Cross to New Zealand’s west coast to see majestic Milford Sound in Fiordland National Park, a major part of the Te Wahipounamu World Heritage site. Tours are available by plane, boat, and kayak. While much of the country’s geology resulted from volcanic activity, the fiords (locally referred to as sounds) were created by glaciers. Fiordland is accessible and popular with visitors for its stark, unspoiled beauty. As the boat I was on made its way through the sounds, I realized that it was one of the few places I had ever been where people had left no mark. The cliffs are covered with beech trees, the tree ferns are lush and abundant, and clouds hang on jagged peaks, giving the area an otherworldly feel.

On rainy days (with three hundred inches each year, this is one of the rainiest places on Earth), the cliffs explode with waterfalls, the most famous of which is Stirling Falls. The rain also makes Milford Sound an exceptional scuba destination, as a layer of freshwater from the rain collects tannins that darken the sound, causing sea life that normally avoids light and lives deep in the water to come much closer to the surface.

Kayaks at Stirling Falls in Milford Sound, Fiordlands National Park, New Zealand

Kayaks at Stirling Falls in Milford Sound, Fiordlands National Park


Further up the east coast from Dunedin is the charming village of Akaroa, located in the crater of a defunct volcano. Akaroa is as French as Dunedin is Scottish. Enjoy a meal of mussels steamed with cider in the fragrant, lavender-lined front garden of the Brasserie. Stroll down Rue Lavaud and Beach Road past cafés, boutiques, parks, and the beach. Everything here moves at a leisurely pace.

Akaroa Harbour is home to Hector’s dolphins; at just four to five feet in length, they are the smallest dolphins in the world. Tour operators at the wharf take visitors on boats to see—and even swim with—these beautiful dolphins in a marine sanctuary.

While I was planning this trip, a friend recommended a tour so unusual that I just had to try it out. Local postman Robin Burleigh drives a bright red van that holds up to ten people. In the mornings and afternoons, he drives it as a school bus; during the middle of the day, he takes people through ten valleys and stops at about a hundred and forty postboxes on his rural route, which covers a large portion of the Banks Peninsula near Akaroa. Robin has a wealth of information about the area and conveys it in an entertaining way. He made stops at places that aren’t found in guidebooks, including a small church that had Maori carvings throughout the interior and a picnic table where he set out tea, coffee, biscuits, and cheese. His wife, Jo, had included homemade relishes and pastries. One of the last stops was the place Robin called “the most beautiful beach in the world”: the beach at Le Bons Bay, which was peaceful and had sand that sparkled in the sun. It was easy to see why this is the place Robin and Jo call home.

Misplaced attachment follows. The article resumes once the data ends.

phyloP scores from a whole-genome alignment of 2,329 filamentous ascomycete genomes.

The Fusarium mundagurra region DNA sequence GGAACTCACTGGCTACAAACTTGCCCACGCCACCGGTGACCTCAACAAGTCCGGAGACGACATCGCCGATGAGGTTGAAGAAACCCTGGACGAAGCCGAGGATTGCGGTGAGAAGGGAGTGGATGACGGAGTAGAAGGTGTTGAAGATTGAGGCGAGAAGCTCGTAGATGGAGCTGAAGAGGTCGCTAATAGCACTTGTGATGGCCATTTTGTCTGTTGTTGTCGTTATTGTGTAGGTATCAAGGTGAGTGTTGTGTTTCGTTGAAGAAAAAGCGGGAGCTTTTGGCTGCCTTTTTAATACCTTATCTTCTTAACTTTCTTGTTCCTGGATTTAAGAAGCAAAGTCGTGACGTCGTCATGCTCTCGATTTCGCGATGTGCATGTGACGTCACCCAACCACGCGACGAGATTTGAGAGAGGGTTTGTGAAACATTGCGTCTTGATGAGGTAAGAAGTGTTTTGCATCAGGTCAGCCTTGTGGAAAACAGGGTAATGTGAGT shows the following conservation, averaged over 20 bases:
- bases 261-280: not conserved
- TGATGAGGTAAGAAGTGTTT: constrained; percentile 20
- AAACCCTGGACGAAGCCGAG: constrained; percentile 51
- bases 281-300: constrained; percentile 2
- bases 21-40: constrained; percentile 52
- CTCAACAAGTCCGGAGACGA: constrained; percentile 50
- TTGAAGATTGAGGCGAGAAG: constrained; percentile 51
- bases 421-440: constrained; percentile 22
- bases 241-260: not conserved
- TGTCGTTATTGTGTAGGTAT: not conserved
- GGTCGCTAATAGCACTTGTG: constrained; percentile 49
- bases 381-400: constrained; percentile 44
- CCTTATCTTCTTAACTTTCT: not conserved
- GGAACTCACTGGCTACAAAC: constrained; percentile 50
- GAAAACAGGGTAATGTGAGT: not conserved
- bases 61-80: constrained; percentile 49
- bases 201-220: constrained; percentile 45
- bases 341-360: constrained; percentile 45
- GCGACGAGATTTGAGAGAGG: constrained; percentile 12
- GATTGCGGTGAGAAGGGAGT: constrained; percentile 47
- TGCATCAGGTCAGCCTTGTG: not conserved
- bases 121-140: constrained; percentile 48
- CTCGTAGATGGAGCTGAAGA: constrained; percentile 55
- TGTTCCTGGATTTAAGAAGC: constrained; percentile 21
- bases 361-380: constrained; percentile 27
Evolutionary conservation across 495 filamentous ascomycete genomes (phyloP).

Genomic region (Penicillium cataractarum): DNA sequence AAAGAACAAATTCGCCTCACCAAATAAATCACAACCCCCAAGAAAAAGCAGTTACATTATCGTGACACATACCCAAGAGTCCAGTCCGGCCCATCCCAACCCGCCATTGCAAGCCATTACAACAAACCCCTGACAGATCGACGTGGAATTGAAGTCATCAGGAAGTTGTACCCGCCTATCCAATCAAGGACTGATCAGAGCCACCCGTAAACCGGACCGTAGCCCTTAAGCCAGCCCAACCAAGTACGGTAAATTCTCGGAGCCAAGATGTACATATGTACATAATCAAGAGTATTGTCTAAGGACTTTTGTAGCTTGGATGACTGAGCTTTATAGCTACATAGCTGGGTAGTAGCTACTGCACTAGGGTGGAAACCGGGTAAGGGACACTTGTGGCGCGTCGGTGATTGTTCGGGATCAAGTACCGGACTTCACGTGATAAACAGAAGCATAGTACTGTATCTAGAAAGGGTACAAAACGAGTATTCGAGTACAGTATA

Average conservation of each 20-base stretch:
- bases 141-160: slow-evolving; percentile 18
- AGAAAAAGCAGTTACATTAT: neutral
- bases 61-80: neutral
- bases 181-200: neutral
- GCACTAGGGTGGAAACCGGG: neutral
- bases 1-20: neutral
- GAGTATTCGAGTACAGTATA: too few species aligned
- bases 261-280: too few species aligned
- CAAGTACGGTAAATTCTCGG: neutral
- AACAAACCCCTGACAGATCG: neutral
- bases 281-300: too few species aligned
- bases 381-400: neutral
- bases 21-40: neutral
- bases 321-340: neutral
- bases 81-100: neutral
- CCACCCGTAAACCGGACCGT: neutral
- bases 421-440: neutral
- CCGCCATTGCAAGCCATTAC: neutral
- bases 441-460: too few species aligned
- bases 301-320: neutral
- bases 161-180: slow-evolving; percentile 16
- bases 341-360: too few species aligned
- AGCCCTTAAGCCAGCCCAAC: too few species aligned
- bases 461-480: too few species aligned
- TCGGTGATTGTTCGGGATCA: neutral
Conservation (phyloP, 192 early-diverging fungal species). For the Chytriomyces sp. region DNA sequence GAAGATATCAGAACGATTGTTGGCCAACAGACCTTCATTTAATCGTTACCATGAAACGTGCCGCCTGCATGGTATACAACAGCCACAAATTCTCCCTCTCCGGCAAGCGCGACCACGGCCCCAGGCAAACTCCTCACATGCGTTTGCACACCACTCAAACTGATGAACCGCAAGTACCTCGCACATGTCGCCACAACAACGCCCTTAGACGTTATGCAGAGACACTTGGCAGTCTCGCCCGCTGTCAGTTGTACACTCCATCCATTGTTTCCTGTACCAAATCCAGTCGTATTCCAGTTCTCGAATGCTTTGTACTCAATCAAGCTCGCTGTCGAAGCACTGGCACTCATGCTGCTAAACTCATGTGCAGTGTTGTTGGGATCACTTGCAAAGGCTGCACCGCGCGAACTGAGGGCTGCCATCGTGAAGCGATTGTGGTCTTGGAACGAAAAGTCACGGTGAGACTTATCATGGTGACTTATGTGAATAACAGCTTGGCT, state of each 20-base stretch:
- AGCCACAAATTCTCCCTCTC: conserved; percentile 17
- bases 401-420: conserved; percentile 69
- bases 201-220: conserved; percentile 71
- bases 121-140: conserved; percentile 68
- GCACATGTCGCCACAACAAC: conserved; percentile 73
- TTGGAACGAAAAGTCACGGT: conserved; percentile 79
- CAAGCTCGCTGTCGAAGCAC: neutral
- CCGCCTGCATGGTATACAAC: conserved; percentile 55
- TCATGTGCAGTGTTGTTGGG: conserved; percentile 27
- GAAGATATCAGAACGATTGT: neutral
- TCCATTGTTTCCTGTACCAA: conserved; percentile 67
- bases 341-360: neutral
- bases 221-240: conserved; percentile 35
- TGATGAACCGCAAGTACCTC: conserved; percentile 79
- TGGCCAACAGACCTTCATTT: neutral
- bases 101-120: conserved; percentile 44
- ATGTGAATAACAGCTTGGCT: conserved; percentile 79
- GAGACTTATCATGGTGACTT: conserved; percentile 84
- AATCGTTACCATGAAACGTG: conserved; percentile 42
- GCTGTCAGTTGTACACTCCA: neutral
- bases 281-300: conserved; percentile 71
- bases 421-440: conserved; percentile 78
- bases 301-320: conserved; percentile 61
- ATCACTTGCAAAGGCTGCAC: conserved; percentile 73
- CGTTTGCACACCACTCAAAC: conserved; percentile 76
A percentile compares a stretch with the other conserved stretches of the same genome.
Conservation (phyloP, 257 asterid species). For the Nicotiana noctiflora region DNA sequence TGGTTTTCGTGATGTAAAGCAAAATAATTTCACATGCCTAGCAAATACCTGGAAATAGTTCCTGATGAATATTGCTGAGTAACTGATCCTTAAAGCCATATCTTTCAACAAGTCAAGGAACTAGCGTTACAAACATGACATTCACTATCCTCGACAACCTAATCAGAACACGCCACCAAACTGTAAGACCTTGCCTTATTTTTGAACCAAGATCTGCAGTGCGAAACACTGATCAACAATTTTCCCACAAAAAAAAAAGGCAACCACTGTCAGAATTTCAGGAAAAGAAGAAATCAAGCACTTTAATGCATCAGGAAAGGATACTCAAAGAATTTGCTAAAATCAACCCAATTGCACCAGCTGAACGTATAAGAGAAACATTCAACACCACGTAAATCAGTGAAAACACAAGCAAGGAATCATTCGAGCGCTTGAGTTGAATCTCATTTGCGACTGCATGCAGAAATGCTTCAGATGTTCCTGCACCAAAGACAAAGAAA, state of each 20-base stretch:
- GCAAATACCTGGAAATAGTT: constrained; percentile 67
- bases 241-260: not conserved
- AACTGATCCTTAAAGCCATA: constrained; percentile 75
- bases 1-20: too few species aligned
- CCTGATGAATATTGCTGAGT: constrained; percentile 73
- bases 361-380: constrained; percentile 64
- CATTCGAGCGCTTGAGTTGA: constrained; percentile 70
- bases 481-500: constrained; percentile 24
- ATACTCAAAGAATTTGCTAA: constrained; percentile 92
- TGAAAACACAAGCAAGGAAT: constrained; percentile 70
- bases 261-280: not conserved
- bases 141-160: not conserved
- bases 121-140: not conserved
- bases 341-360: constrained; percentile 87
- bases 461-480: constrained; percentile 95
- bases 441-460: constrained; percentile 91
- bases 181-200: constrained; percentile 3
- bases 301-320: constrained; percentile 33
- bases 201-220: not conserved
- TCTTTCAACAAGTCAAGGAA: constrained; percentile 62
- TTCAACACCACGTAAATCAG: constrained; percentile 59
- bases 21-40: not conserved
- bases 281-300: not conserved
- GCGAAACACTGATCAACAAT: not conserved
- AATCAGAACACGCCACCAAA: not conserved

A group of four ladies (three of them sisters) had come down from Wellington and Christchurch to take the tour, and we spent the day trading stories and comparing accents. Along the way, I got some information about my next destination—Wellington.



Wellington is located on the southern coast of New Zealand’s North Island. With water and hills surrounding the city, beautiful views are easy to find. Take the cable car from Lambton Quay to the scenic lookout at Kelburn; then, watch the sunset from the top of Mount Victoria.

For a different kind of view, I headed to Cuba Street, where I shopped bohemian style at vintage boutiques, perused art galleries, and watched street performers. Global Culture sells great kiwiana, such as artisan jewelry, Royce McGlashen pottery, and prints of Dick Frizzell’s controversial Mickey to Tiki Tu Meke, which depicts the transformation of a cartoon character into a Maori mythological icon.

Bellini at Hippopotamus, Wellington, New Zealand

Delicious Bellini at Hippopotamus, Wellington

A few blocks from Cuba Street is the Museum of New Zealand Te Papa Tongarewa. Filled with interactive exhibits, Te Papa highlights New Zealand’s nature, art, culture, and geological history (including an earthquake simulation). The Bush City outdoor exhibit takes you through the landscape and features a sand pit that lets kids dig for fossils. The Mana Whenua exhibit explores the culture of the Maori, the indigenous people of New Zealand.

Wellington is about many things, but food just might rank above all the others. On Cuba Street, Floriditas Café and Restaurant is an excellent stop for breakfast, lunch, or dinner. Go for a leisurely brunch of avocado, rocket (arugula), and poached eggs on ciabatta with hollandaise, and wash it down with a Bellini.

Wellington is about many things, but food just might rank above all the others.